Chamber

Brass to Bassoon

You’ll delight in this serendipitous potpourri of exceptional chamber works. Vivaldi wrote 39 concertos for the bassoon, and this is the most famous one. Principal Bassoon Fernando Traba will showcase this divergent piece’s quick moves between tranquility and intensity. Paul Dukas’ Fanfare is now more popular than the ballet from which it originates, and will be performed by the entire brass section. John Cheetham’s A Brass Menagerie maintains a suspenseful pulse that will keep you on the edge. Debussy’s sonata is everything audiences love about his music: beautiful, fluid, expressive, and carefree.

Chamber Soiree 7

  • SOLD OUT
  • March 6, 2016
    Sunday, 4:00pm, Holley Hall

Venue: Holley Hall
Tickets from $32| seat layout

You’ll delight in this serendipitous potpourri of exceptional chamber works. Vivaldi wrote 39 concertos for the bassoon, and this is the most famous one. Principal Bassoon Fernando Traba will showcase this divergent piece’s quick moves between tranquility and intensity. Paul Dukas’ Fanfare is now more popular than the ballet from which it originates, and will be performed by the entire brass section. John Cheetham’s A Brass Menagerie maintains a suspenseful pulse that will keep you on the edge. Debussy’s sonata is everything audiences love about his music: beautiful, fluid, expressive, and carefree.

Featured Artists:

Fernando Traba

Fernando Traba, principal bassoon

Program

  • DUKAS
  • Fanfare from La Péri
    Michael Dobrinski, trumpet; Greg Knudsen, trumpet; Joshua Horne, horn; Laurence Solowey, horn; Kathrine Jordan, horn; Young Kim, horn; Brad Williams, trombone; Laurie Penpraze, trombone; Marc Morgan, bass trombone; Jay Hunsberger, tuba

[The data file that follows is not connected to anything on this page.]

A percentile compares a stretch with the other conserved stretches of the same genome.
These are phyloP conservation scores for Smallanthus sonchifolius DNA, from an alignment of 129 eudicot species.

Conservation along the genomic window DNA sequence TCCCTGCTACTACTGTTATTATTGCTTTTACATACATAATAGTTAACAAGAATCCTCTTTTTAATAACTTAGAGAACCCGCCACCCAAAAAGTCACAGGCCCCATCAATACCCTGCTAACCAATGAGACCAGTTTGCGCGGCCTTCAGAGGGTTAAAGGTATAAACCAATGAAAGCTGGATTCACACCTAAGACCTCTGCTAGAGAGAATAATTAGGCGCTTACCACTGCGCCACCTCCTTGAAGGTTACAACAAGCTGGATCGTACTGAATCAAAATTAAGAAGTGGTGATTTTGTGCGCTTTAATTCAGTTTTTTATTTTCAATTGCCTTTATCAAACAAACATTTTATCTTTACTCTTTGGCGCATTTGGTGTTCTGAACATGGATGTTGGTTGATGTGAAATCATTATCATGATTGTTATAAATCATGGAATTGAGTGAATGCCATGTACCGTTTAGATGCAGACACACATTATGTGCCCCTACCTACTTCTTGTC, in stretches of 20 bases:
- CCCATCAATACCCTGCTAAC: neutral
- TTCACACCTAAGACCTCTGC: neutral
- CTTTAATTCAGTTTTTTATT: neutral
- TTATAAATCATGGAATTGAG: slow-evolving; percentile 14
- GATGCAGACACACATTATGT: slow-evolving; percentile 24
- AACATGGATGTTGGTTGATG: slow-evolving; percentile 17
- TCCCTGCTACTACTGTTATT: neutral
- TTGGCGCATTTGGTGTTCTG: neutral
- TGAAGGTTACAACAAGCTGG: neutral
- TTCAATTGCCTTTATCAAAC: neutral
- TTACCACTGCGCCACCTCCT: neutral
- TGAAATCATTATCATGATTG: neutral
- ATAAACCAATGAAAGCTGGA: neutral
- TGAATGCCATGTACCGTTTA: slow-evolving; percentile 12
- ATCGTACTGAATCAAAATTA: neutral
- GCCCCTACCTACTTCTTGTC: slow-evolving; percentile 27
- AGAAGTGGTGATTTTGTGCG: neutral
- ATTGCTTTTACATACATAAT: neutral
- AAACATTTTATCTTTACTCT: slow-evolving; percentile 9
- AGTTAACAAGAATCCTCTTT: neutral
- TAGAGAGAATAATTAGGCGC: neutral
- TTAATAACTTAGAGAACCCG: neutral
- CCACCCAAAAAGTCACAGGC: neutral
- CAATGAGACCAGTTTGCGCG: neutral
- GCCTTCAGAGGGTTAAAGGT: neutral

• JOHN CHEETHAM
  • A Brass Menagerie
    Michael Dobrinski, trumpet; Greg Knudsen, trumpet; Laurence Solowey, horn; Brad Williams, trombone; Jay Hunsberger, tuba
  • DEBUSSY
  • Sonata for Flute, Viola and Harp
    Betsy Hudson Traba, flute; Elizabeth Beilman, viola; Cheryl Losey, harp
  • VIVALDI
  • Bassoon Concerto No. 30 in G Major
    Fernando Traba, bassoon; Ensemble led by Jennifer Best Takeda




Musical Musings

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Reviews

There's no doubt, audiences are thrilled by the Sarasota Orchestra's new music director, Anu Tali. She's brought an intense energy from the orchestra in previous performances and we found this yet again in a downright thrill ride of an encounter...

Written byHerald Tribune

Literally gripping the arms of my seat, I was not the only one propelled on this rollercoaster of delightful music.

Written byHerald Tribune

Every section and soloist within the orchestra played their role with strength and beauty; every tree proud and tall. Tali served as an excellent guide leading the forces with assured confidence. The overall sound was lush and, yes, intense just where it needed to be.

Written byHerald Tribune

The Sarasota Orchestra was brimming with bubbling energy...

Written byHerald Tribune

A lifetime of musical moments, cinematic in scope, gave every section of the orchestra a leading role at one time or another. Chief among them was the virtuosic solo of concertmaster Daniel Jordan.

Written byHerald Tribune

It was a thrill ride resulting in an explosion of audience enthusiasm.

Written byHerald Tribune

Tali conveyed a clear vision for the dramatic outline of this symphony, carefully pacing the darker, searching character of the music with pastoral conversations among voices in the orchestra.

Written byHerald Tribune

If you haven’t seen Tali yet, this will be a great introduction to the skyrocketing conductor who’s quickly becoming a household name around the world. You’ll see why we feel we’re lucky to have her here.

Written byThe Observer

Andrew Lane, the Orchestra’s Principal Pops Conductor, knows how to program a winning event and this concert had something for everyone. It also brought in a whole new audience that seemed dazzled by the performances.

Written byThe Observer

The Sarasota Orchestra played a program this past weekend filled with so much color, it was like visiting the Louvre.

Written byThe Observer
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